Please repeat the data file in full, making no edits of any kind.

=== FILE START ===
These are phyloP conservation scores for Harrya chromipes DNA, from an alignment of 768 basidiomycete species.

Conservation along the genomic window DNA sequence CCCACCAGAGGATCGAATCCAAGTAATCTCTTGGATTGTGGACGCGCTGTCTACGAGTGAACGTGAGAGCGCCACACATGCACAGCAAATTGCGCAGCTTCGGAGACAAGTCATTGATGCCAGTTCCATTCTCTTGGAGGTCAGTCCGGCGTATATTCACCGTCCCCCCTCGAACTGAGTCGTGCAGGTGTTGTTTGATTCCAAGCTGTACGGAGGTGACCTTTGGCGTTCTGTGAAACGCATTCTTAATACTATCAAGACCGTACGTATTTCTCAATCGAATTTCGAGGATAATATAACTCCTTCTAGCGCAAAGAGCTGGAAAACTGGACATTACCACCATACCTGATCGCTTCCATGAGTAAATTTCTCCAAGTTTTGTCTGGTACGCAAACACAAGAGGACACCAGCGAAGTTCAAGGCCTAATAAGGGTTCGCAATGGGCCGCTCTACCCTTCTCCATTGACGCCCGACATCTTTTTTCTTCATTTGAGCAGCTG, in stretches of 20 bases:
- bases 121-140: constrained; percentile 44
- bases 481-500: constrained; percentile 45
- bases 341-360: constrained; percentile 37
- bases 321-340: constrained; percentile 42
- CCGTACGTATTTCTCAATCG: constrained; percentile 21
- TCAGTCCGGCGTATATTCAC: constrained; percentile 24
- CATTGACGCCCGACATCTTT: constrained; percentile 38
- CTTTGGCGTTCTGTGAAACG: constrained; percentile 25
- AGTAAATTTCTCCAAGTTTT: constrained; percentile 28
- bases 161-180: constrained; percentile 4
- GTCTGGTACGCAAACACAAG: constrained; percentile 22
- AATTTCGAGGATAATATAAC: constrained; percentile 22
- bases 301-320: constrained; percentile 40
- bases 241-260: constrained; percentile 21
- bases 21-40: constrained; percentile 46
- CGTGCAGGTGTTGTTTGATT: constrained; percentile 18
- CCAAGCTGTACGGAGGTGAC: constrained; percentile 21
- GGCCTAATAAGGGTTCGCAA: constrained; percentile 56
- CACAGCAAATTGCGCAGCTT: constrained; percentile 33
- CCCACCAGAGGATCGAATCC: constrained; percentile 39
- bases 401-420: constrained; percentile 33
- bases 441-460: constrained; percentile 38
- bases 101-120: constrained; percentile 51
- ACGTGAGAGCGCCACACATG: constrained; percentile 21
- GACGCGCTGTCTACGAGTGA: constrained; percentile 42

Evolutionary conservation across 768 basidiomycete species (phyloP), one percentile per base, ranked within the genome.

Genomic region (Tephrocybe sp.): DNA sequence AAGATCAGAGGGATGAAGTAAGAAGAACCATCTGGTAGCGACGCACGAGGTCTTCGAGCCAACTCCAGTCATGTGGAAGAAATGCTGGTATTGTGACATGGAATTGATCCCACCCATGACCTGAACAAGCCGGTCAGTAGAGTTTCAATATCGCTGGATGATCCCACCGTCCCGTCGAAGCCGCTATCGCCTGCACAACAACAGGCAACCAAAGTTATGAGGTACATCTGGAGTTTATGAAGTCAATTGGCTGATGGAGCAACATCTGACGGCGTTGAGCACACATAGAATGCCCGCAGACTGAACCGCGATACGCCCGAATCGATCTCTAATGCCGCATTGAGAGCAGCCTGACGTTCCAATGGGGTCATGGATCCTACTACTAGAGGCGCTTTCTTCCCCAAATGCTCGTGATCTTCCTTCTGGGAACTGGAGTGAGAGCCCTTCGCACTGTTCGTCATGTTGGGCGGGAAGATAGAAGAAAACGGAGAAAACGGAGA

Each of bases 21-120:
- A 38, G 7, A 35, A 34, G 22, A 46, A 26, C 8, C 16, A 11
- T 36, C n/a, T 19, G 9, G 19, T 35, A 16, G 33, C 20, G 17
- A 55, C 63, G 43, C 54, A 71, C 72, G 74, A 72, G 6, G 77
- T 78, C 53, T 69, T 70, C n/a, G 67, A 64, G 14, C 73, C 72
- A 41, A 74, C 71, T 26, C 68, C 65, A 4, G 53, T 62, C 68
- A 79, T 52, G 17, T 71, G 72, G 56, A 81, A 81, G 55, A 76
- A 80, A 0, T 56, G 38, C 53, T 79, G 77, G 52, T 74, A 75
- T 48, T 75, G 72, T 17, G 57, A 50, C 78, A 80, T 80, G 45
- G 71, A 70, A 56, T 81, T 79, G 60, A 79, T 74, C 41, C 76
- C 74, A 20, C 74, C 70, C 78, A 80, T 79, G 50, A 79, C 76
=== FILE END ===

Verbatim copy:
These are phyloP conservation scores for Harrya chromipes DNA, from an alignment of 768 basidiomycete species.

Conservation along the genomic window DNA sequence CCCACCAGAGGATCGAATCCAAGTAATCTCTTGGATTGTGGACGCGCTGTCTACGAGTGAACGTGAGAGCGCCACACATGCACAGCAAATTGCGCAGCTTCGGAGACAAGTCATTGATGCCAGTTCCATTCTCTTGGAGGTCAGTCCGGCGTATATTCACCGTCCCCCCTCGAACTGAGTCGTGCAGGTGTTGTTTGATTCCAAGCTGTACGGAGGTGACCTTTGGCGTTCTGTGAAACGCATTCTTAATACTATCAAGACCGTACGTATTTCTCAATCGAATTTCGAGGATAATATAACTCCTTCTAGCGCAAAGAGCTGGAAAACTGGACATTACCACCATACCTGATCGCTTCCATGAGTAAATTTCTCCAAGTTTTGTCTGGTACGCAAACACAAGAGGACACCAGCGAAGTTCAAGGCCTAATAAGGGTTCGCAATGGGCCGCTCTACCCTTCTCCATTGACGCCCGACATCTTTTTTCTTCATTTGAGCAGCTG, in stretches of 20 bases:
- bases 121-140: constrained; percentile 44
- bases 481-500: constrained; percentile 45
- bases 341-360: constrained; percentile 37
- bases 321-340: constrained; percentile 42
- CCGTACGTATTTCTCAATCG: constrained; percentile 21
- TCAGTCCGGCGTATATTCAC: constrained; percentile 24
- CATTGACGCCCGACATCTTT: constrained; percentile 38
- CTTTGGCGTTCTGTGAAACG: constrained; percentile 25
- AGTAAATTTCTCCAAGTTTT: constrained; percentile 28
- bases 161-180: constrained; percentile 4
- GTCTGGTACGCAAACACAAG: constrained; percentile 22
- AATTTCGAGGATAATATAAC: constrained; percentile 22
- bases 301-320: constrained; percentile 40
- bases 241-260: constrained; percentile 21
- bases 21-40: constrained; percentile 46
- CGTGCAGGTGTTGTTTGATT: constrained; percentile 18
- CCAAGCTGTACGGAGGTGAC: constrained; percentile 21
- GGCCTAATAAGGGTTCGCAA: constrained; percentile 56
- CACAGCAAATTGCGCAGCTT: constrained; percentile 33
- CCCACCAGAGGATCGAATCC: constrained; percentile 39
- bases 401-420: constrained; percentile 33
- bases 441-460: constrained; percentile 38
- bases 101-120: constrained; percentile 51
- ACGTGAGAGCGCCACACATG: constrained; percentile 21
- GACGCGCTGTCTACGAGTGA: constrained; percentile 42

Evolutionary conservation across 768 basidiomycete species (phyloP), one percentile per base, ranked within the genome.

Genomic region (Tephrocybe sp.): DNA sequence AAGATCAGAGGGATGAAGTAAGAAGAACCATCTGGTAGCGACGCACGAGGTCTTCGAGCCAACTCCAGTCATGTGGAAGAAATGCTGGTATTGTGACATGGAATTGATCCCACCCATGACCTGAACAAGCCGGTCAGTAGAGTTTCAATATCGCTGGATGATCCCACCGTCCCGTCGAAGCCGCTATCGCCTGCACAACAACAGGCAACCAAAGTTATGAGGTACATCTGGAGTTTATGAAGTCAATTGGCTGATGGAGCAACATCTGACGGCGTTGAGCACACATAGAATGCCCGCAGACTGAACCGCGATACGCCCGAATCGATCTCTAATGCCGCATTGAGAGCAGCCTGACGTTCCAATGGGGTCATGGATCCTACTACTAGAGGCGCTTTCTTCCCCAAATGCTCGTGATCTTCCTTCTGGGAACTGGAGTGAGAGCCCTTCGCACTGTTCGTCATGTTGGGCGGGAAGATAGAAGAAAACGGAGAAAACGGAGA

Each of bases 21-120:
- A 38, G 7, A 35, A 34, G 22, A 46, A 26, C 8, C 16, A 11
- T 36, C n/a, T 19, G 9, G 19, T 35, A 16, G 33, C 20, G 17
- A 55, C 63, G 43, C 54, A 71, C 72, G 74, A 72, G 6, G 77
- T 78, C 53, T 69, T 70, C n/a, G 67, A 64, G 14, C 73, C 72
- A 41, A 74, C 71, T 26, C 68, C 65, A 4, G 53, T 62, C 68
- A 79, T 52, G 17, T 71, G 72, G 56, A 81, A 81, G 55, A 76
- A 80, A 0, T 56, G 38, C 53, T 79, G 77, G 52, T 74, A 75
- T 48, T 75, G 72, T 17, G 57, A 50, C 78, A 80, T 80, G 45
- G 71, A 70, A 56, T 81, T 79, G 60, A 79, T 74, C 41, C 76
- C 74, A 20, C 74, C 70, C 78, A 80, T 79, G 50, A 79, C 76